St. John the Baptist

Status: Active, Roman Catholic

Founded: 1831
Construction: 1894

119 Rector Street
Philadelphia, PA 19127

Visit its website

Original visit: March 23, 2007
Subsequent visits: October 10, 2007; May 17, 2008; December 24, 2011

Where Is It?

119 Rector Street, perched precariously on one of those patented Manayunk hills.

The Skinny

Hoo boy. If you're looking for ornamentation, the Gothic St. John the Baptist is going to be hard to beat.

It doesn’t dominate on pure size, although it is rather large in its own right. Instead, it just goes to town on the décor. It’s as if the designer gave his kid Pixie Sticks and let him have free reign.

Now, yes, never mind the fact that Pixie Sticks didn’t exist in the late 1800s. But that’s really the best explanation, since St. John the Baptist has ornamentation on top  of ornamentation. Brilliant (and big) stained glass, high-set statues overlooking the congregation, gilded pillars with intricate carvings, paintings above said pillars, with a variety of flags even above that, and just an incredible, amazing assortment of crazy, ridiculous and absolutely gorgeous stuff. There is not one plain or blank space in the whole church.

On some levels you’d think it’d be nauseating, as only a sugar-induced fever could provide, but it somehow works beautifully, and more often than not leaves you speechless.

Oh, and to just add to everything, it also features a graveyard surrounded by a high, impregnable stone wall. You know the kind of graveyard I’m talking about — the creepy, impossibly old kind, with huge, sometimes grotesque and elaborate tombstones. Add some darkness and fog, and it could be something out of a nightmare. Afternoon sunlight doesn’t hold the same effect, though.

Of course, no church is ever perfect, and St. John pulls a stunning Pimp My Church by having removed most of their altar rail. Tsk, Tsk. That small flaw aside, this is a most remarkable structure.

Look for it: Unlike most churches, St. John the Baptist still uses real intention candles. No push buttons here! It's delightfully old school.

How's It Doing?

Well, the good news is that Manayunk / Roxborough is a pretty solid area, bolstered by the post-college set and older yuppies brave enough to, err, brave their shenanigans.

The bad news is that the fraternity and sorority crowd aren't known as big church goers. And the building itself needs some substantial structural repairs. 

St. John caught something of a break in 2012, when a rash of closings devastated the area's large concentration of churches. It, and neighboring Holy Family, are the last Roman Catholic churches standing in this vicinity. That's good news for the parish, as its size, architectural legacy, and prominence make it likely to outlast Holy Family, Magnet Parish-style.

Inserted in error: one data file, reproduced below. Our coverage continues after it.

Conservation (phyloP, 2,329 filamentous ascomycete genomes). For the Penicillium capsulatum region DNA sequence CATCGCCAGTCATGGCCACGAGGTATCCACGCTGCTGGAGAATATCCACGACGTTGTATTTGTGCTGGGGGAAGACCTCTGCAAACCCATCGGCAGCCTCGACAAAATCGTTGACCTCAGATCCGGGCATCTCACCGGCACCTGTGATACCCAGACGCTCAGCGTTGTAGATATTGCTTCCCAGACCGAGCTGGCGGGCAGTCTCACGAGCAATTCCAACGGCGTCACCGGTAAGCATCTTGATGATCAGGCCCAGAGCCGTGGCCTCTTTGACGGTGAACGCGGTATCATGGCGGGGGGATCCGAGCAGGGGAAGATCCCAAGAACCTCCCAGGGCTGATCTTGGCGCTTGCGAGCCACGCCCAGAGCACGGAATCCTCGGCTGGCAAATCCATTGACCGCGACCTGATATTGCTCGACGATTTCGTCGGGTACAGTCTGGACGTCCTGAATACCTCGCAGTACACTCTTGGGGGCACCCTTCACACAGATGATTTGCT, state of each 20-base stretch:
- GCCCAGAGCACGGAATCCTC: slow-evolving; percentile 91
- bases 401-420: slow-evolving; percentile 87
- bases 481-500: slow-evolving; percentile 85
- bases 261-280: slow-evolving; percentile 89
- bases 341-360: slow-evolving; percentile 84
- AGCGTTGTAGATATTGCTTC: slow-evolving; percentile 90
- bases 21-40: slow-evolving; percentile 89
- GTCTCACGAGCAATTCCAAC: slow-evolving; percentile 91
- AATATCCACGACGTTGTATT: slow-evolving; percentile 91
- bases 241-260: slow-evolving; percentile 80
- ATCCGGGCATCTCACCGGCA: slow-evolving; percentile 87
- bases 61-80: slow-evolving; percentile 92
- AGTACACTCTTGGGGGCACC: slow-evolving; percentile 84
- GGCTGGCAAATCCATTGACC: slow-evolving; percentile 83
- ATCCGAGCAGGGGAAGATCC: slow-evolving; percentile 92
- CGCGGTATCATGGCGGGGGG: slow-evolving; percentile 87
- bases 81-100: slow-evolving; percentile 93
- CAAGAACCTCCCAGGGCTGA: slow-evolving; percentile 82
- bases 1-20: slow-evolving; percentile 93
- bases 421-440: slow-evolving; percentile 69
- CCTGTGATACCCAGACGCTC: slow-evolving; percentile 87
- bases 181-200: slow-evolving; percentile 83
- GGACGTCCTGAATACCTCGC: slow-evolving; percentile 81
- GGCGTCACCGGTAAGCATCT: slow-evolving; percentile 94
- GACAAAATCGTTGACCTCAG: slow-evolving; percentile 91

That doesn't mean it will have an easy time of things, especially if renovations pile up, and Holy Family steps up its game. 

Travel Tidbits

You really can't miss this place. The church itself is highly visible, iconically overlooking the town and even the nearby Schuylkill Expressway. 

As to actually getting there, Manayunk is known for two things: hills and bad parking, both of which are on display here. Neither is life-threatening, though, so don’t fret and cross your fingers for a parking space. The area itself is quite safe, unless you have some deep-seated phobias about frat boys.

Interesting Note

Aside from some slight color differences, the gigantic stations of the cross are virtual carbon copies of the ones at Visitation BVM. Visitation itself has a good 15 years on St. John, so it's possible that Patrick Charles Keely, St. John's architect, found some inspiration over there on Lehigh Avenue.

Of course, given the painstaking, often lengthy process of filling out a church's ornamentation, it's tough to say who came first or who copied what. But the similiarities mean there was definitely a common designer, or at least a common muse.

Additional Content

The Bells of St. John the Baptist / September 10, 2010

Image Gallery

Images taken 2007-2008. Click to enlarge!

The Final Word

There are a lot of terrific Gothic, cruciform churches in this city, but St. John is clearly one of Philly's best.